Oasys will cool hikers, campers, and all out door enthusiasts.



first pic_oasysThe goal of Oasys is to deliver chilled drinking water to outdoor enthusiasts who are active in a warm environment. Oasys will provide the chilled water for a prolonged period of time in order to account for longer duration activities that the user is taking part in. The chilled water will be delivered through a system similar to that of existing hydration packs with the addition of an electronically controlled cooling system that is easily applied to any hydration unit. The cooling system consists of Peltier coolers powered by a battery with substantial capacity for prolonged use. The capacity of the battery is determined by the activities performed by the average user. In order to cool the Peltier , Oasys incorporates a fan-cooled heat sink to reject waste heat at a high rate and allow for optimal cooling of the heat sink. The adaptability of the Oasys unit to any existing hydration pack will be achieved through a thermal wrap that is easily applied. Oasys as a final product is affordable, functional, and adaptable.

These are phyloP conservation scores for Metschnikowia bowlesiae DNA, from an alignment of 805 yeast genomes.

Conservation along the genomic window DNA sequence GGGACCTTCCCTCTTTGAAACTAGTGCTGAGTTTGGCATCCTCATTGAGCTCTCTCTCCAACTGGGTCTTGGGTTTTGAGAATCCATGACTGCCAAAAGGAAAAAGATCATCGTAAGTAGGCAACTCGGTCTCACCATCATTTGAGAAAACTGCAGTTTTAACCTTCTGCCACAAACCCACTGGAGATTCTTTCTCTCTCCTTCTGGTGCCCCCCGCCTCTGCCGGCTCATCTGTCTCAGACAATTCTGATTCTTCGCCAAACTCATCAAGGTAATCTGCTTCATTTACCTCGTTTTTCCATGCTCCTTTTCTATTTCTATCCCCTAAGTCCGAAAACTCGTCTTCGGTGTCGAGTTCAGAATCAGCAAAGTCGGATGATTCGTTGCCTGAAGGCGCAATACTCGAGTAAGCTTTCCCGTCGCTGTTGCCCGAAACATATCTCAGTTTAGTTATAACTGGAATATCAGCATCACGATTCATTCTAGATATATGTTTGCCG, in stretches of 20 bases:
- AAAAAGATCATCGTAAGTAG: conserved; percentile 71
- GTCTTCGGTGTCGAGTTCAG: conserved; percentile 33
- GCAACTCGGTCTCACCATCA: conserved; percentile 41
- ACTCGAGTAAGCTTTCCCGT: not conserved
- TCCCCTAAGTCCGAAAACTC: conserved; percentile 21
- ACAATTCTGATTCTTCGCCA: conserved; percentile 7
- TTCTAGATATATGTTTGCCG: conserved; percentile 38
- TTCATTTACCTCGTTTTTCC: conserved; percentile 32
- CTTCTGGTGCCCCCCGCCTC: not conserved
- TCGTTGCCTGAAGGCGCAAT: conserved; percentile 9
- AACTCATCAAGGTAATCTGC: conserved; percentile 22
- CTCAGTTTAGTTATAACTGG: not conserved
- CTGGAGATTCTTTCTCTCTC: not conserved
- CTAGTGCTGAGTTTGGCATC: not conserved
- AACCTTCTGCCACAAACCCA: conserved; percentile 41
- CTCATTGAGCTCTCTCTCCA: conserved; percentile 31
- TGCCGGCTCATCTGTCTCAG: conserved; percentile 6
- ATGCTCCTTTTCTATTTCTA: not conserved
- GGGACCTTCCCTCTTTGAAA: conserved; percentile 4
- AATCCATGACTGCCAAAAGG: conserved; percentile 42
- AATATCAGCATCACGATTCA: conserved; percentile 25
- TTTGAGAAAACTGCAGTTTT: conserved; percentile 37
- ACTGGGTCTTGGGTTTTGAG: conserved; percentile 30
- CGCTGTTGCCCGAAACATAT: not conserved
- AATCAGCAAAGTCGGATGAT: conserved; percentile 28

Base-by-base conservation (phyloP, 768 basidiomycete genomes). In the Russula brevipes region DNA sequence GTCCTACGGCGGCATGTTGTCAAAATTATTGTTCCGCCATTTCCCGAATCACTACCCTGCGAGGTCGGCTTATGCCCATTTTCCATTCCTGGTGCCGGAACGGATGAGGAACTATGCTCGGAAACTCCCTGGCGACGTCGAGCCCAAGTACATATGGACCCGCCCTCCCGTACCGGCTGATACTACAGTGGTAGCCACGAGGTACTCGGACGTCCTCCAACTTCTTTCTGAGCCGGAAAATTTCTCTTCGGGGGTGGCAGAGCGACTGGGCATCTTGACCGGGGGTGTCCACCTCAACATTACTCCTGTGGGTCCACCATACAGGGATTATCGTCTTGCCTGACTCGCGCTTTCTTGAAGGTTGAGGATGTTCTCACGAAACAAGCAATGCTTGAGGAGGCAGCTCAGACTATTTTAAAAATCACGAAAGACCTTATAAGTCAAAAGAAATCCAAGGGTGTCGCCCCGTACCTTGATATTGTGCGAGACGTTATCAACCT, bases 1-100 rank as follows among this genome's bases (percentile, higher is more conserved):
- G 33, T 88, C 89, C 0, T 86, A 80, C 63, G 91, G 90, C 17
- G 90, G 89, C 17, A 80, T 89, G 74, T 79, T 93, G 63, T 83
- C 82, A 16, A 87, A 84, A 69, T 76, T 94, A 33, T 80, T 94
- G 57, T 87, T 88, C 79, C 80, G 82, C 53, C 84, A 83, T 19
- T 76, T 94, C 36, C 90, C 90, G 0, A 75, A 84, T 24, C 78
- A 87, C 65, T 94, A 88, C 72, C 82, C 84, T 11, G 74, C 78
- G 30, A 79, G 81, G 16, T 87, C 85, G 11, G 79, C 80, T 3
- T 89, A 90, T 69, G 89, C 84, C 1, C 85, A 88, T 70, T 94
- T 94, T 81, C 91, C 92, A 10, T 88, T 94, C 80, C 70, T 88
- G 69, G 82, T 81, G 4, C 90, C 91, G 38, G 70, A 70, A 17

Proof of Concept